Boris Johnson’s push to “get Brexit done” by December 2020 raises the risk of leaving without a dealBBC

  • Mr Johnson has vowed to take the UK out of the EU on 31 January and strike a permanent trade deal within a year if he wins the election.
  • But Sir Ivan Rogers – who quit as the UK’s senior Brexit diplomat in 2017 – said this was “diplomatic amateurism”.
  • Labour leader Jeremy Corbyn is promising to negotiate a new Brexit deal within three months, based on close alignment with the EU. This would then be put to the public in a legally binding referendum, alongside the option of staying in the EU.
  • If the Conservatives win the election, the UK could formally leave the EU by 31 January 2020.
  • However, even if the PM’s Brexit deal is approved by MPs, the UK will still enter into a transition period until at least December 2020 during which it would continue to follow all EU rules and regulations, as well as paying money into the EU budget.
  • In this period, Mr Johnson says he wants to reach an agreement with the EU on a future relationship – including a trade deal.
  • Under the withdrawal agreement, the transition period could be extended by one or two years, but the government has said it will not ask for such an extension.

Ex-EU ambassador says PM’s ‘strategy errors’ will make good trade deal harder to achieve  – The Guardian

  • Less than three weeks before polling day, the man who resigned as the UK’s EU ambassador in January 2017, Sir Ivan Rogers, said Johnson was repeating Theresa May’s “strategy errors” and would soon find himself “unwisely” boxed in by his campaign promises.
  • When he launched the Conservative party manifesto on Sunday, Johnson repeated his promise not to extend an 11-month transition period that kicks in if the UK leaves the EU with the withdrawal agreement on 31 January 2020. Negotiating a trade deal with the EU in an unprecedentedly quick time is the centrepiece of the prime minister’s misleading pledge to “get Brexit done”.
  • “In practice, this prime minister is, for all his talk of getting Brexit done, now basically replicating the strategy errors of 2016 and 2017, which brought his predecessor down,” Rogers said.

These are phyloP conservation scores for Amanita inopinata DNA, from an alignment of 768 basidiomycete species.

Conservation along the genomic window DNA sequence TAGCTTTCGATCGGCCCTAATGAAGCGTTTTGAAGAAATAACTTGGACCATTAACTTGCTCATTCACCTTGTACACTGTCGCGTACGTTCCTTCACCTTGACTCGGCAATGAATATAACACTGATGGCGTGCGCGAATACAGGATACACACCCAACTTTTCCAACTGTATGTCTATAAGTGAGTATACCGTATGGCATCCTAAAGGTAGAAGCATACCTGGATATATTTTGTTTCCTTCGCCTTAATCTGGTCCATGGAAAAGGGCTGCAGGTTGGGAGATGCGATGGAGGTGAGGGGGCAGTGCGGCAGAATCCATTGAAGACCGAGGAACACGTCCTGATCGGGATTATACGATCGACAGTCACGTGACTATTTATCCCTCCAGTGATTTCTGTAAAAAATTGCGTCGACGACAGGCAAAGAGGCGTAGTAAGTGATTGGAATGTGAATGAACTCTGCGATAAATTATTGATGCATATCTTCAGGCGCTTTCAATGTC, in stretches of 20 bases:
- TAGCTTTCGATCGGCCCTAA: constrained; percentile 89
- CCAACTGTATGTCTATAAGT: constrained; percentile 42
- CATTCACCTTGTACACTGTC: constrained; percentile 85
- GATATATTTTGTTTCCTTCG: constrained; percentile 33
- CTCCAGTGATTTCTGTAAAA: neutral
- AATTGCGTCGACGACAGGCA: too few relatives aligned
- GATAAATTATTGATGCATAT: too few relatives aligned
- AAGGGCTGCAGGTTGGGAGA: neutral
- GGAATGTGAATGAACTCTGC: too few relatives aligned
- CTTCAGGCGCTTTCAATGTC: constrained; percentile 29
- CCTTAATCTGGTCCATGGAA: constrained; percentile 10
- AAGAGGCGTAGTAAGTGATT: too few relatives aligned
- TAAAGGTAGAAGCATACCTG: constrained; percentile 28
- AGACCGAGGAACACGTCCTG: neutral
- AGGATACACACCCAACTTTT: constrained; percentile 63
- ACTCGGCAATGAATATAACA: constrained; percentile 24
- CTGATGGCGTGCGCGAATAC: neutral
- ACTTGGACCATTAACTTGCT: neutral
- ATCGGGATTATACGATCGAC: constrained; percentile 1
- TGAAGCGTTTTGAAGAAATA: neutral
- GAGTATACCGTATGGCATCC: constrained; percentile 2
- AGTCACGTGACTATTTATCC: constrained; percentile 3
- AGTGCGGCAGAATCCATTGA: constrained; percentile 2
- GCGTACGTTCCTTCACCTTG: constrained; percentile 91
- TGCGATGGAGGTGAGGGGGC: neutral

ISDA calls for derivatives extension to avoid no-deal Brexit cliff edgeMLex

  • Derivatives traders and others should be given an extension to regulatory standards that provide relief for derivatives contracts in the event of a no-deal Brexit, the International Swaps and Derivatives Association has urged.
  • ISDA, which represents global financial institutions, has written to the European Commission and the EU’s markets watchdog to request an extension to the arrangement, due to expire on Dec. 31 this year.
  • For a 12-month period, these standards allow counterparties to transfer contracts from the UK to an EU counterparty in the event of a no-deal Brexit without triggering clearing or collateral requirements under the EU’s market infrastructure legislation.
  • ISDA’s letter, sent on Monday and published today, argues that the standards need extending due to the UK’s Brexit date changing to end-January 2020.
Author

Jessica's practice focuses on international trade and anti-bribery work, encompassing customs, export control and sanctions matters. Jessica's trade work includes advising international clients on fast-moving and evolving EU and UN sanctions, notably in respect of Iran and Russia, and on compliance with UK and EU export controls. Her trade experience also includes advising on tariff classification and customs valuations. Jessica's anti-bribery experience includes assisting with investigations, and advising clients on compliance with anti-bribery laws. Jessica has also taken a lead role in monitoring Brexit-related developments; analysing how they will affect the UK's trading position generally, and clients' businesses specifically. She has helped clients begin to conduct risk assessments of how Brexit will impact their businesses, and has assisted them in developing tailored Brexit strategies. Jessica also presents at various seminars, webinars, and conferences on the complexities of Brexit. Jessica advises global clients on complex issues arising from international transactions and works with clients across a number of sectors including pharmaceuticals, defence, finance, aviation, energy, and telecommunications. Jessica has also worked previously in Paris, and is fluent in French.

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